After 25 Years, the Berlin Wall Still Haunts City Residents

Illustration for article titled After 25 Years, the Berlin Wall Still Haunts City Residents

It's been a quarter of a century since the Berlin Wall was torn down, and the city is still marked by the architectural remains from a generation of Soviet occupation. A new study of the city's residents suggests that east and west Berlin remain culturally divided too — though they are still happy with their lives overall.


Photo by Debbie Buisson

Over on Atlantic's CityLab, Feargus O'Sullivan reports on a massive survey of Berlin residents, published last week. One of the most interesting findings from the study was that 46 percent of people surveyed said that east and west Berlin communities "have little to do with each other." Easterners were slightly more likely to call attention to this cultural division. Obviously the division isn't as keenly felt as it was in 1990, when 76 percent of Berlin's population believed there were strong social divisions two groups.


Despite a sense of separation that still exists between the two sides of a city that was once cut down the middle by a massive, fortified wall, today's Berlin is full of people who say they're happy.

O'Sullivan writes:

Asked on a scale of one to five how satisfied they were, no district of the city reported average answers below a healthy 3.76. Interestingly, Berlin's happiness map reveals a different side to the city from the one usually portrayed when charting its rise as Europe's capital of cool. The happiest area (with a satisfaction score of 4.15) was the suburban working and lower middle class western borough of Spandau, far off the tourist beat and arguably the area of Berlin that has changed least in the past 25 years. Meanwhile, the least satisfied Berliners were in centrally located Friedrichshain-Kreuzberg, the city's youngest borough and a place that's home to both newcomers to the city and a long-standing Turkish German population. It's easy enough to hypothesize reasons for lower levels of satisfaction here. Many living in the area are poor and, being younger, less well rooted, while the area is under general stress from rapid, displacement-inducing rent rises.

The bigger picture nonetheless is that, compared to 2009, satisfaction is up across the board, probably thanks to the city's improving economy. This upbeat trend continued when looking at the future. Asked how they saw Berlin's path over the next five years, 58 percent were optimistic and 11 percent very optimistic.

Despite the fact that people in Berlin still struggle with the social divisions imposed on them by the Soviets, they're still able to look to the future with hope. The city is also getting slightly younger, and has a higher-than-average number of people describing themselves as "hedonists" (which actually isn't too surprising in a city long known for its radical artists, as well as a very ahead-of-its-time gay rights movement in the 1920s).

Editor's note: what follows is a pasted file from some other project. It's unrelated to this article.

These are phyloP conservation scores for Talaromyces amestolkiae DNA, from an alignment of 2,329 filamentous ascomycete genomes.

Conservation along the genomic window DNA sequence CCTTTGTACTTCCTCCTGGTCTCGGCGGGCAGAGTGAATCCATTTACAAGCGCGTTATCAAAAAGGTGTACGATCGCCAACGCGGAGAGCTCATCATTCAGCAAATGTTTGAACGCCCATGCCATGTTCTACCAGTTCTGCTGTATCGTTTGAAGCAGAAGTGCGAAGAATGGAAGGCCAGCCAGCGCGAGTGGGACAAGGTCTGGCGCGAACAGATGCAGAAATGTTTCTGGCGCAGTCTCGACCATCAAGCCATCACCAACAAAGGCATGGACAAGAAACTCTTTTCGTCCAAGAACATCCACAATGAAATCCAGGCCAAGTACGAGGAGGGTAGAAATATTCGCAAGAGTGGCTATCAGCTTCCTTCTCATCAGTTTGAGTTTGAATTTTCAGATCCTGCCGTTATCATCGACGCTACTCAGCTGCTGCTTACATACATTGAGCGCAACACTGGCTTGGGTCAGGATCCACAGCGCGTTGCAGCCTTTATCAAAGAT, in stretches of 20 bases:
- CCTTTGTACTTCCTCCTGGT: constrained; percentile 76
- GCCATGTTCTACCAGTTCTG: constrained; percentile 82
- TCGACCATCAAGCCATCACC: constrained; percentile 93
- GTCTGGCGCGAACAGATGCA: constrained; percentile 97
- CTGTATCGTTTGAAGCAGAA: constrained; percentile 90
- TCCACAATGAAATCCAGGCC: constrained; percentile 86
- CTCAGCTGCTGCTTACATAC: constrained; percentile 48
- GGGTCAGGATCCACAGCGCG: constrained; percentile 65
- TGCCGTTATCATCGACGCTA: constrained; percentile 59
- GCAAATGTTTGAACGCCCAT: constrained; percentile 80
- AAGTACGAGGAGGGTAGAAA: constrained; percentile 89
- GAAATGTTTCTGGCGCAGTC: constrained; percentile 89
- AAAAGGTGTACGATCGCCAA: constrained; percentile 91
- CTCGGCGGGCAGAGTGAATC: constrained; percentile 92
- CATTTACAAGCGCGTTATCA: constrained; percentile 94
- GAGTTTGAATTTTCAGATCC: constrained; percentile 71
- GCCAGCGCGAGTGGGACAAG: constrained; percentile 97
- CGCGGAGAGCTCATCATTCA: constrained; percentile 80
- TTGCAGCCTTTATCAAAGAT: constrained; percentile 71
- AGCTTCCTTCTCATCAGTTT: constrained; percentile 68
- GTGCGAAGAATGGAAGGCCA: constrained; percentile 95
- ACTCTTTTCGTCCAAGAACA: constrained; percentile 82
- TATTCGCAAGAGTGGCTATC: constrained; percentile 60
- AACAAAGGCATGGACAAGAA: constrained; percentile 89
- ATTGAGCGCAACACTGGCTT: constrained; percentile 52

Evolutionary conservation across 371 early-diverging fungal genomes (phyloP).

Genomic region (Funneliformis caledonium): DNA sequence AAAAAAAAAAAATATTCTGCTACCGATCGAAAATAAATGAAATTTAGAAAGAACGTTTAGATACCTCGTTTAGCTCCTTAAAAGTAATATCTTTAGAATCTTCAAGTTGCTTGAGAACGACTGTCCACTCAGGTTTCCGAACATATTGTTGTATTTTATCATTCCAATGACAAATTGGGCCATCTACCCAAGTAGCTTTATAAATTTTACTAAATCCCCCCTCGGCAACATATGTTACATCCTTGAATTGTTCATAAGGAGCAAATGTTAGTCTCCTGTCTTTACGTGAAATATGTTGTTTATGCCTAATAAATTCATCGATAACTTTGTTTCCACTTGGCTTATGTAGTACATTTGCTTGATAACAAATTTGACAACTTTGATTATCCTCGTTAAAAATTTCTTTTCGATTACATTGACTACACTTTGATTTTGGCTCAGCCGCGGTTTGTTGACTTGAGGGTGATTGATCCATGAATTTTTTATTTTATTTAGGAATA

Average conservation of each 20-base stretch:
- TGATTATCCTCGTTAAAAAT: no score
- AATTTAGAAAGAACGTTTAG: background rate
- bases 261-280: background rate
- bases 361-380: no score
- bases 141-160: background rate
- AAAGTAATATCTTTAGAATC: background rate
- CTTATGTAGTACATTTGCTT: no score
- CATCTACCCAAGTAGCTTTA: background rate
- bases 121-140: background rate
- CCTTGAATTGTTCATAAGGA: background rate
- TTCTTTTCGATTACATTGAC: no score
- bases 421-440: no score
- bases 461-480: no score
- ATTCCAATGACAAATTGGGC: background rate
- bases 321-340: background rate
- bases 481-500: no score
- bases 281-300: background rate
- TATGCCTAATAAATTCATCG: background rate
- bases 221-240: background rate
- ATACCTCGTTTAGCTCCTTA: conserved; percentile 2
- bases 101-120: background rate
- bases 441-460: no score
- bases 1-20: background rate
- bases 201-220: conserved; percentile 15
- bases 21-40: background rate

Even as they remain haunted by history, cities can still change and look to the future. Though one has to assume that Berlin's sunny attitude is at least partly a result of its good economic fortunes.


Read more at CityLab

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Craig Michael Ranapia

I'm wondering if this just reflects general attitudes towards reunification, which like so much in life is so much more complicated (and ambiguous) when theory gets translated in everyday realities.

Many easterners have endured change, hardship, upheaval and various negative developments – including sometimes being evicted from their houses that people who fled during the Cold War returned to reclaim. Free speech and freedom to travel have been great but the price has been high: millions lost their jobs, their homes as well as the fabric of their society and their way of life. Many are still struggling to come to terms with life in reunited Germany – and are understandably nostalgic about life in East Germany, to the great irritation of western Germans who have helped pay 1.6 trillion euros to rebuild the east.

Reasons for their disenchantment can be seen everywhere: The eastern population has shrunk by about 2 million, unemployment soared, young people are moving away in droves and what was one of the Eastern Bloc's leading industrial nations is now largely devoid of industry. Did it all have to happen like that? Platzeck thinks not. There are no ghost towns in the east yet but some cities with dwindling populations have torn down thousands of flats on their outskirts and let the forests grow back around them.

It should come as little surprise, then, that an opinion poll published in Stern magazine on Wednesday found 67 percent of easterners do not feel like they are part of a united country and only 25 percent said they felt like "ein Volk" (one people) – by contrast 47 percent of the westerners surveyed feel that the two parts of Germany have overcome what divided them in the last 20 years. Another poll found that one in 13 easterners would have preferred if the Berlin Wall were still splitting the two Germanys. Another survey found 25 percent the situation in the east has worsened in the last 20 years. It is also hardly surprising that eastern Germans vote for different political parties than their western brethren.